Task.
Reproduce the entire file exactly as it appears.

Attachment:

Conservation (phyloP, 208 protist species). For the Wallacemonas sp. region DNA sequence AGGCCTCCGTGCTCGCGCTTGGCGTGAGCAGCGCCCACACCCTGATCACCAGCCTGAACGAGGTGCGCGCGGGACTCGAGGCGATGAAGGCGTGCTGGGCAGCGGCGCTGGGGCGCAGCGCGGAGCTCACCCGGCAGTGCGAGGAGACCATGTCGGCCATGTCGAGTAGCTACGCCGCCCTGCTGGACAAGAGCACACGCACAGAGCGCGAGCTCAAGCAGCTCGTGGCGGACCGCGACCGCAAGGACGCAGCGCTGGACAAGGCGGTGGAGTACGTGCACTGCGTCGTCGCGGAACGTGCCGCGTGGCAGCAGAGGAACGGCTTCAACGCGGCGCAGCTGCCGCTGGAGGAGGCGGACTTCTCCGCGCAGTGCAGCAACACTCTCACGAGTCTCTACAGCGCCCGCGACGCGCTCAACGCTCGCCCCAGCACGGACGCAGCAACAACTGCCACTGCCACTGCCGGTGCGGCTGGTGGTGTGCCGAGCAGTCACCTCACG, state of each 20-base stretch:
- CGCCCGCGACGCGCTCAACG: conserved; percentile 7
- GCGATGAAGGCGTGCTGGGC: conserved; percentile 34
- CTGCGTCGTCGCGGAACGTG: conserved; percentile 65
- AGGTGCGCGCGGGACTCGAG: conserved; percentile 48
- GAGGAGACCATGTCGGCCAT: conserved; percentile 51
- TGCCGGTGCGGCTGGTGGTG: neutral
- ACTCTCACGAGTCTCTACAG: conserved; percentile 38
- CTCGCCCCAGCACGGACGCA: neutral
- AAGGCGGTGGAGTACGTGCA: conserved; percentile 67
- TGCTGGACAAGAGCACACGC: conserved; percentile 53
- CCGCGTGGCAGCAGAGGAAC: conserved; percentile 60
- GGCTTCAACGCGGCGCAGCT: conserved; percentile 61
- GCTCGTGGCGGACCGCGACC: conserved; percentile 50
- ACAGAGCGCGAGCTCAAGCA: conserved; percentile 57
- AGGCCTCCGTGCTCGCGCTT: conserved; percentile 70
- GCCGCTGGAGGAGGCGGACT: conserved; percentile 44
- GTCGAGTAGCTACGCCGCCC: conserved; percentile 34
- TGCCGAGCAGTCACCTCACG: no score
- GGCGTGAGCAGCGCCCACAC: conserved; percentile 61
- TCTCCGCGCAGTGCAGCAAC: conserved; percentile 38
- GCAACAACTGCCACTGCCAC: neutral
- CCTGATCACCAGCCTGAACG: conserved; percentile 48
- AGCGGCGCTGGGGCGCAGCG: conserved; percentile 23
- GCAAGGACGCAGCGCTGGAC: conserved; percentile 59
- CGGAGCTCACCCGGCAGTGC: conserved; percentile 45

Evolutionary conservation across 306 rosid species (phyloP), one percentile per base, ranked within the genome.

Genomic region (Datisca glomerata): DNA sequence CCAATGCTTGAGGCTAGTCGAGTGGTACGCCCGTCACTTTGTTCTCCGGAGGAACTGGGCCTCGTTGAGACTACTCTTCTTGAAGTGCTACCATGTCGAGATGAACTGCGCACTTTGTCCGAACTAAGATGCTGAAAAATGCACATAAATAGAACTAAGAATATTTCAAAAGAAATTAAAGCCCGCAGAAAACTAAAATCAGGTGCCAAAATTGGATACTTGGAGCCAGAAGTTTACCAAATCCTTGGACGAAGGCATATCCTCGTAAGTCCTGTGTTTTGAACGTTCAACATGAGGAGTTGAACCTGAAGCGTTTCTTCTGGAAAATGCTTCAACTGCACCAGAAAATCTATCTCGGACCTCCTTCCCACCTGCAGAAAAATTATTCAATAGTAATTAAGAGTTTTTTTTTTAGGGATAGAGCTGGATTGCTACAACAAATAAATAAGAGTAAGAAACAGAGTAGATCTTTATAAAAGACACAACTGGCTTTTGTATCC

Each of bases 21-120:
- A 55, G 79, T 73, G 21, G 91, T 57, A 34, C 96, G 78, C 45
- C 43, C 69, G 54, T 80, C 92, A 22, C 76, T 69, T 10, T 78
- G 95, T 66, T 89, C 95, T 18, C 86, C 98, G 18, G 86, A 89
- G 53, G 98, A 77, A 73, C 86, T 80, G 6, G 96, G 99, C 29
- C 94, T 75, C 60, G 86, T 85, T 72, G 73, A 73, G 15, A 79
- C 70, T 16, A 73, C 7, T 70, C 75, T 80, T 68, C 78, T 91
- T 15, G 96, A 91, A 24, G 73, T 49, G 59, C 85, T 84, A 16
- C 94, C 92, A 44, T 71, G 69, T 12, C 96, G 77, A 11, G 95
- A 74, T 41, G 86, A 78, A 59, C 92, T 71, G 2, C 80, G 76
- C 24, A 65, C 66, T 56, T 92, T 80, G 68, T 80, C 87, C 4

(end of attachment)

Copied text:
Conservation (phyloP, 208 protist species). For the Wallacemonas sp. region DNA sequence AGGCCTCCGTGCTCGCGCTTGGCGTGAGCAGCGCCCACACCCTGATCACCAGCCTGAACGAGGTGCGCGCGGGACTCGAGGCGATGAAGGCGTGCTGGGCAGCGGCGCTGGGGCGCAGCGCGGAGCTCACCCGGCAGTGCGAGGAGACCATGTCGGCCATGTCGAGTAGCTACGCCGCCCTGCTGGACAAGAGCACACGCACAGAGCGCGAGCTCAAGCAGCTCGTGGCGGACCGCGACCGCAAGGACGCAGCGCTGGACAAGGCGGTGGAGTACGTGCACTGCGTCGTCGCGGAACGTGCCGCGTGGCAGCAGAGGAACGGCTTCAACGCGGCGCAGCTGCCGCTGGAGGAGGCGGACTTCTCCGCGCAGTGCAGCAACACTCTCACGAGTCTCTACAGCGCCCGCGACGCGCTCAACGCTCGCCCCAGCACGGACGCAGCAACAACTGCCACTGCCACTGCCGGTGCGGCTGGTGGTGTGCCGAGCAGTCACCTCACG, state of each 20-base stretch:
- CGCCCGCGACGCGCTCAACG: conserved; percentile 7
- GCGATGAAGGCGTGCTGGGC: conserved; percentile 34
- CTGCGTCGTCGCGGAACGTG: conserved; percentile 65
- AGGTGCGCGCGGGACTCGAG: conserved; percentile 48
- GAGGAGACCATGTCGGCCAT: conserved; percentile 51
- TGCCGGTGCGGCTGGTGGTG: neutral
- ACTCTCACGAGTCTCTACAG: conserved; percentile 38
- CTCGCCCCAGCACGGACGCA: neutral
- AAGGCGGTGGAGTACGTGCA: conserved; percentile 67
- TGCTGGACAAGAGCACACGC: conserved; percentile 53
- CCGCGTGGCAGCAGAGGAAC: conserved; percentile 60
- GGCTTCAACGCGGCGCAGCT: conserved; percentile 61
- GCTCGTGGCGGACCGCGACC: conserved; percentile 50
- ACAGAGCGCGAGCTCAAGCA: conserved; percentile 57
- AGGCCTCCGTGCTCGCGCTT: conserved; percentile 70
- GCCGCTGGAGGAGGCGGACT: conserved; percentile 44
- GTCGAGTAGCTACGCCGCCC: conserved; percentile 34
- TGCCGAGCAGTCACCTCACG: no score
- GGCGTGAGCAGCGCCCACAC: conserved; percentile 61
- TCTCCGCGCAGTGCAGCAAC: conserved; percentile 38
- GCAACAACTGCCACTGCCAC: neutral
- CCTGATCACCAGCCTGAACG: conserved; percentile 48
- AGCGGCGCTGGGGCGCAGCG: conserved; percentile 23
- GCAAGGACGCAGCGCTGGAC: conserved; percentile 59
- CGGAGCTCACCCGGCAGTGC: conserved; percentile 45

Evolutionary conservation across 306 rosid species (phyloP), one percentile per base, ranked within the genome.

Genomic region (Datisca glomerata): DNA sequence CCAATGCTTGAGGCTAGTCGAGTGGTACGCCCGTCACTTTGTTCTCCGGAGGAACTGGGCCTCGTTGAGACTACTCTTCTTGAAGTGCTACCATGTCGAGATGAACTGCGCACTTTGTCCGAACTAAGATGCTGAAAAATGCACATAAATAGAACTAAGAATATTTCAAAAGAAATTAAAGCCCGCAGAAAACTAAAATCAGGTGCCAAAATTGGATACTTGGAGCCAGAAGTTTACCAAATCCTTGGACGAAGGCATATCCTCGTAAGTCCTGTGTTTTGAACGTTCAACATGAGGAGTTGAACCTGAAGCGTTTCTTCTGGAAAATGCTTCAACTGCACCAGAAAATCTATCTCGGACCTCCTTCCCACCTGCAGAAAAATTATTCAATAGTAATTAAGAGTTTTTTTTTTAGGGATAGAGCTGGATTGCTACAACAAATAAATAAGAGTAAGAAACAGAGTAGATCTTTATAAAAGACACAACTGGCTTTTGTATCC

Each of bases 21-120:
- A 55, G 79, T 73, G 21, G 91, T 57, A 34, C 96, G 78, C 45
- C 43, C 69, G 54, T 80, C 92, A 22, C 76, T 69, T 10, T 78
- G 95, T 66, T 89, C 95, T 18, C 86, C 98, G 18, G 86, A 89
- G 53, G 98, A 77, A 73, C 86, T 80, G 6, G 96, G 99, C 29
- C 94, T 75, C 60, G 86, T 85, T 72, G 73, A 73, G 15, A 79
- C 70, T 16, A 73, C 7, T 70, C 75, T 80, T 68, C 78, T 91
- T 15, G 96, A 91, A 24, G 73, T 49, G 59, C 85, T 84, A 16
- C 94, C 92, A 44, T 71, G 69, T 12, C 96, G 77, A 11, G 95
- A 74, T 41, G 86, A 78, A 59, C 92, T 71, G 2, C 80, G 76
- C 24, A 65, C 66, T 56, T 92, T 80, G 68, T 80, C 87, C 4